Vietnamese Tuong singing art
Vietnamese Tuong singing art

If divided by region, we have Southern traditional music, Central region, Central Highlands, Northern region… or smaller divisions according to each cultural region.

If classified by type, it can be solo singing, duo singing, group singing, etc.

In traditional music, people also use musical instruments such as monochord, erhu, stork, dan day, pliers, etc. Musical instruments are specialized for one type of music; some are used for many kinds. For example, the bottom, drum, and adoring drums are specialized for Ca Tru, while the two are for Xam…

2.2. Cinema 

Vietnamese movies carry revolutionary images
Vietnamese movies carry revolutionary images.

Vietnamese cinema has more than 70 years of birth and development. Since the historic August Revolution of 1945, the first films were born in two cinema centers: Bung Bien (Long An) and Doi Co (Thai Nguyen). These are realistic, vivid documentaries about our people’s heroic fight against the French colonialists, which have become invaluable historical evidence today.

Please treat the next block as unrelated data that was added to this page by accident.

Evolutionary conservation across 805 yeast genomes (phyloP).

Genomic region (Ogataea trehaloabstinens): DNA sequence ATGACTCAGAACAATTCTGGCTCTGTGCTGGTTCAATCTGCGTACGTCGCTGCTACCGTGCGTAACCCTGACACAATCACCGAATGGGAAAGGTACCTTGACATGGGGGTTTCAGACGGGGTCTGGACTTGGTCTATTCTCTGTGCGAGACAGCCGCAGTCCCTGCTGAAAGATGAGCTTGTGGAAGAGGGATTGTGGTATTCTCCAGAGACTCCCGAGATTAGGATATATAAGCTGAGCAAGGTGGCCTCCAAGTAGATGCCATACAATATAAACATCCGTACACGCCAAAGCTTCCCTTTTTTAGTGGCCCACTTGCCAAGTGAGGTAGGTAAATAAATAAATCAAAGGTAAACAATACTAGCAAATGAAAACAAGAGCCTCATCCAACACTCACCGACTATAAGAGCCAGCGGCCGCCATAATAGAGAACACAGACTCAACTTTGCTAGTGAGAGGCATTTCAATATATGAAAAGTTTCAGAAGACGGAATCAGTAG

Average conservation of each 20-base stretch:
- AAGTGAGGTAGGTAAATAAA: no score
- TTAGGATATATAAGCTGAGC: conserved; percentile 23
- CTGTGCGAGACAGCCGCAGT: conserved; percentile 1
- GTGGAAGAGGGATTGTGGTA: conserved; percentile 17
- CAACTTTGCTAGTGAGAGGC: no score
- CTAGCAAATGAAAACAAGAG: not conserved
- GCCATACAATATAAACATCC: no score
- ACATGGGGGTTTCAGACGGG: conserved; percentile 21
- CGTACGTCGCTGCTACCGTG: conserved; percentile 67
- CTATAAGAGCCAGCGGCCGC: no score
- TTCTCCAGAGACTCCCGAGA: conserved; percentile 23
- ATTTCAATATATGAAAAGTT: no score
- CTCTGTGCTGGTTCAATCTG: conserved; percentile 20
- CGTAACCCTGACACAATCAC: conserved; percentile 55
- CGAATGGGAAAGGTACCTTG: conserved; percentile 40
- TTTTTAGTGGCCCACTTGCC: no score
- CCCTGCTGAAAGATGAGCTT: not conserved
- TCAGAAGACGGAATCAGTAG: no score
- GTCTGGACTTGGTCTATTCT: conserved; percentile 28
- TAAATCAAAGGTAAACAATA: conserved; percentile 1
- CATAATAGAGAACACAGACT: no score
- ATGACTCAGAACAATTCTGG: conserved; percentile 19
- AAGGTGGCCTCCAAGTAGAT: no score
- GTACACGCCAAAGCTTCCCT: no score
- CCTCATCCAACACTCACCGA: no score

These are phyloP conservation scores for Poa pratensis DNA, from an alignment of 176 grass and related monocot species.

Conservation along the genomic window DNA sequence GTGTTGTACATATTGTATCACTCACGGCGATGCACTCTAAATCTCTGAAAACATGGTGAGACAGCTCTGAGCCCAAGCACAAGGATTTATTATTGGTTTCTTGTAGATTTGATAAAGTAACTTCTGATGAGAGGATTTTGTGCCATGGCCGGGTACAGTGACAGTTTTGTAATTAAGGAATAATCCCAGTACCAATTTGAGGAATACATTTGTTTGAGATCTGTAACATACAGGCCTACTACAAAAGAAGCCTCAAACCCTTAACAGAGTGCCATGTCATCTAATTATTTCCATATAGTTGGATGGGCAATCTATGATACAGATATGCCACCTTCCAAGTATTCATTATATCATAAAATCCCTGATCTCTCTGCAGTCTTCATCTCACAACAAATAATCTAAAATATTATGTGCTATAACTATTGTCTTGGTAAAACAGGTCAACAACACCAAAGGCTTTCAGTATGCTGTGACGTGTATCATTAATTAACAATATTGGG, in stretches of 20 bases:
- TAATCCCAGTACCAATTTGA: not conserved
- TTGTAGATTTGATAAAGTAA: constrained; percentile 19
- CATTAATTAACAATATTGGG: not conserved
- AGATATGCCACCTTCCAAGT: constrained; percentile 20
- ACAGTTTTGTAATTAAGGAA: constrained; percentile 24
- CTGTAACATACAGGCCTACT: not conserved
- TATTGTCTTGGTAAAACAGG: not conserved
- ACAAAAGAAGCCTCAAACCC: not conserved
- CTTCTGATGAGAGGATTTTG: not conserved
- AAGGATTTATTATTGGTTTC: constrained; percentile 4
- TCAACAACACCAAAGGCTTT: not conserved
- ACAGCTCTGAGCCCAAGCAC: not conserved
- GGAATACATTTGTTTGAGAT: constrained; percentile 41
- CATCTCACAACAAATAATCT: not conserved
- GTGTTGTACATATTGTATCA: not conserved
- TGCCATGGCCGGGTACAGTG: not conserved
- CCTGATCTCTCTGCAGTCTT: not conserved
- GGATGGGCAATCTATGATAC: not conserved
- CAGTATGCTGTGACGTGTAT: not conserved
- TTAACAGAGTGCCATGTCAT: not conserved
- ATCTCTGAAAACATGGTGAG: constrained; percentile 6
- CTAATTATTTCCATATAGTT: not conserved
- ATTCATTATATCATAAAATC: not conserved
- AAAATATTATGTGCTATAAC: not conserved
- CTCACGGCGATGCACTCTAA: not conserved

In 1959, the movie “Shared a River” (Chung Mot Dong Song) (1959) was released and made a big splash, becoming Vietnam’s first plastic feature film since its birth. After the success of this film, a series of films on the topic of revolution and resistance against French colonialism, the struggle to liberate the South, unify the Fatherland, and build socialism in the North were produced.

Vietnamese cinema also began to be recognized internationally, shown through a series of awards at the Moscow Film Festival for the documentary “Water Returns to the North Hung Hai” (Nước về Bắc Hưng Hải) (1959), and the Leipzig Film Festival (Germany) for “People from my hometown” (Nhung nguoi que huong toi) (1970)…

The Doi Moi (innovation period) paved the way for the birth of private cinema. Le Hoang’s movie “Dancing Girl” (2003) was the most significant box office “boost” – collecting 21 billion VND. More and more private units participate in the film market.

2.3. Architecture

traditional Vietnamese architecture
traditional Vietnamese architecture

With a rich history and long-standing culture, traditional Vietnamese architecture has unique cultural values. Today, with the development of socio-economics and the penetration of new architectural features, traditional national architecture still maintains a strong foothold and is an indispensable part of Vietnamese culture.